Book Image

Applied Data Science with Python and Jupyter

By : Alex Galea
Book Image

Applied Data Science with Python and Jupyter

By: Alex Galea

Overview of this book

Getting started with data science doesn't have to be an uphill battle. Applied Data Science with Python and Jupyter is a step-by-step guide ideal for beginners who know a little Python and are looking for a quick, fast-paced introduction to these concepts. In this book, you'll learn every aspect of the standard data workflow process, including collecting, cleaning, investigating, visualizing, and modeling data. You'll start with the basics of Jupyter, which will be the backbone of the book. After familiarizing ourselves with its standard features, you'll look at an example of it in practice with our first analysis. In the next lesson, you dive right into predictive analytics, where multiple classification algorithms are implemented. Finally, the book ends by looking at data collection techniques. You'll see how web data can be acquired with scraping techniques and via APIs, and then briefly explore interactive visualizations.
Table of Contents (6 chapters)

Chapter 1: Jupyter Fundamentals

Activity 1: Building a Third-Order Polynomial Model

  1. Scroll to the empty cells at the bottom of Subtopic C in your Jupyter Notebook.

  2. These will be found beneath the linear-model MSE calculation cell under the Activity heading.


    You should fill these empty cells in with code as we complete the activity. You may need to insert new cells as these become filled up; please do so as needed.

  3. We will first pull out our dependent feature from and target variable from df. using the following:

    y = df['MEDV'].values
    x = df['LSTAT'].values.reshape(-1,1)

    This is identical to what we did earlier for the linear model.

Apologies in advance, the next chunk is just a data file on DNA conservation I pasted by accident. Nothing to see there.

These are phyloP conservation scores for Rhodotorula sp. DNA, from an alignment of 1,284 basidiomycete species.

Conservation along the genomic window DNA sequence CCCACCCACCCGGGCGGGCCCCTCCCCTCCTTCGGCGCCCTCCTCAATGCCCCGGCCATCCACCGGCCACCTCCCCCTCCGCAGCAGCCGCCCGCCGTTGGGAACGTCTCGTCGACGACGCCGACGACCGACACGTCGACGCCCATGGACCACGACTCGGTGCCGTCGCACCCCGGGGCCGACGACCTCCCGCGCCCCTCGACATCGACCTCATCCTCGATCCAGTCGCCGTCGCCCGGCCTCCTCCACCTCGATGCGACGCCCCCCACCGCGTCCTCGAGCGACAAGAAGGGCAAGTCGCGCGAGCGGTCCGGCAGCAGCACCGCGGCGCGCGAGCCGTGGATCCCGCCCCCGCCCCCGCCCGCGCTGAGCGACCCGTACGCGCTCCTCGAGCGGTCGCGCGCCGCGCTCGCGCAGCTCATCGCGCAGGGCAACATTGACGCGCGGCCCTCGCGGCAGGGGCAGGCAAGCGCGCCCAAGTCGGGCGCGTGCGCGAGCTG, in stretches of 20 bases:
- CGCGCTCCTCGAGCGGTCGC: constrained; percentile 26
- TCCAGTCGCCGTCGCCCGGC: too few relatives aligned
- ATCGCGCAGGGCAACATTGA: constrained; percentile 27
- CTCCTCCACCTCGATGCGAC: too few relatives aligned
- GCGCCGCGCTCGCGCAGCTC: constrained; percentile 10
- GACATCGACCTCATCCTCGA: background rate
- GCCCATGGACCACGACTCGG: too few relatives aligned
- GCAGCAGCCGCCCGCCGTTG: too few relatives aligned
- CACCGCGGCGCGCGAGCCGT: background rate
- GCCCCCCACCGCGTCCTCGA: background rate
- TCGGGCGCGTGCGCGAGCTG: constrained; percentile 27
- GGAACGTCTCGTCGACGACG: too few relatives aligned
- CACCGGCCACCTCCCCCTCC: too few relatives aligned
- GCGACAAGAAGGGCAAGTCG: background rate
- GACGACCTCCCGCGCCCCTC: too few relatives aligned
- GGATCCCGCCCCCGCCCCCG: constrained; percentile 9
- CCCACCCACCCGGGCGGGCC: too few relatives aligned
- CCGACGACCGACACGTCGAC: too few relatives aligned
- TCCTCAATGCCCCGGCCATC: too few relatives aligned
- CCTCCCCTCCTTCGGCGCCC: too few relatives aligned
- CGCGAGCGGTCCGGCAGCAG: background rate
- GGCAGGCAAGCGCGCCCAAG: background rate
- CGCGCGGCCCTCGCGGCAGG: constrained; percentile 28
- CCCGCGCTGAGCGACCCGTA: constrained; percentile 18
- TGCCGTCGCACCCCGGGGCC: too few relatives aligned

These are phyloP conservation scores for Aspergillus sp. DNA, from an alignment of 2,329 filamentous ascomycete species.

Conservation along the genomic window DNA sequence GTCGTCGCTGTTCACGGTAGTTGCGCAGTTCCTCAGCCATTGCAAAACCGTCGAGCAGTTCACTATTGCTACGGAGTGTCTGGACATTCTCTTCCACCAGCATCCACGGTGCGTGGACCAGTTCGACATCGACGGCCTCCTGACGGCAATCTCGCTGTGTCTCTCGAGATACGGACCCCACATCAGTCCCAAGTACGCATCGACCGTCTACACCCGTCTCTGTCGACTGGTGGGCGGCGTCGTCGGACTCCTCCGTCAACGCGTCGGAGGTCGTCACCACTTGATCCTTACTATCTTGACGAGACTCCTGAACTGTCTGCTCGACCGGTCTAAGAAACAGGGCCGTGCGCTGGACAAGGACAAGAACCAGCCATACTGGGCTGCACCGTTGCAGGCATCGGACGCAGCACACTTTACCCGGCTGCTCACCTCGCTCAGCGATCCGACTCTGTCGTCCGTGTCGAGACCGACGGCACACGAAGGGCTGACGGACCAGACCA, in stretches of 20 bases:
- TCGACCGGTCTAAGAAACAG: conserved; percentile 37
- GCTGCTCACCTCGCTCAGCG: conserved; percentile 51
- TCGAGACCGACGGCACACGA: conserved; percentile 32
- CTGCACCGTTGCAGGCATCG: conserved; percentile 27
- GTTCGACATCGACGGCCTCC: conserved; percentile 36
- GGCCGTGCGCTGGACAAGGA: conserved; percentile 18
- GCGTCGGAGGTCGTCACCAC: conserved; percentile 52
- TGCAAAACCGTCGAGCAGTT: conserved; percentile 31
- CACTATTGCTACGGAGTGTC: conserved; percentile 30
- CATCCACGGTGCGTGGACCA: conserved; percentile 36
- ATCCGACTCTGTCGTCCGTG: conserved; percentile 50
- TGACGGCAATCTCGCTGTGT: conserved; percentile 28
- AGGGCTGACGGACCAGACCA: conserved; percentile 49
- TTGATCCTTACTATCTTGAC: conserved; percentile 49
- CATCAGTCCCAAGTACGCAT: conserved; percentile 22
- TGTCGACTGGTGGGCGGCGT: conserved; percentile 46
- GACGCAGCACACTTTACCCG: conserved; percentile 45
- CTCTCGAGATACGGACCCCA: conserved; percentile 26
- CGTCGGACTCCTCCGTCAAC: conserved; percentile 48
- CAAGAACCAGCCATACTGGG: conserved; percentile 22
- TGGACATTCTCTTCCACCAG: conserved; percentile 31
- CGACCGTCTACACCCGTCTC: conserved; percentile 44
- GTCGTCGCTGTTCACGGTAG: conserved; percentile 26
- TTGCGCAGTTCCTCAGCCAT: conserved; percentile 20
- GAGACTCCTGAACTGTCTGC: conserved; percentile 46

4. Verify what x looks like by printing the first few samples with print(x[:3]):

    Figure 1.49: Printing first three values of x using print()

    Notice how each element in the array is itself an array with length 1. This is what reshape(-1,1) does, and it is the form expected by scikit-learn.

  5. Transform x into "polynomial features" by importing the appropriate transformation tool from scikit-learn and instantiating the third-degree polynomial feature transformer:

    from sklearn.preprocessing import PolynomialFeatures poly = PolynomialFeatures(degree=3)

    The rationale for this step may not be immediately obvious but will be explained shortly.

  6. Transform the LSTAT feature (as stored in the variable x) by running the fit_transform method. Build the polynomial feature set by running the following code:

    x_poly = poly.fit_transform(x)

    Here, we have used the instance of the transformer feature to transform the LSTAT variable.

  7. Verify what x_poly looks like by printing the first few samples with print(x_poly[:3]).

    Figure 1.50: Printing first three values of x_poly using print()

    Unlike x, the arrays in each row now have length 4, where the values have been calculated as , , and .

    We are now going to use this data to fit a linear model. Labeling the features as a, b, c, and d, we will calculate the coefficients α0, α1, α2, and α3 and of the linear model:

    We can plug in the definitions of a, b, c, and d, to get the following polynomial model, where the coefficients are the same as the previous ones:

  8. Import the LinearRegression class and build our linear classification model the same way as done while calculating the MSE. Run the following: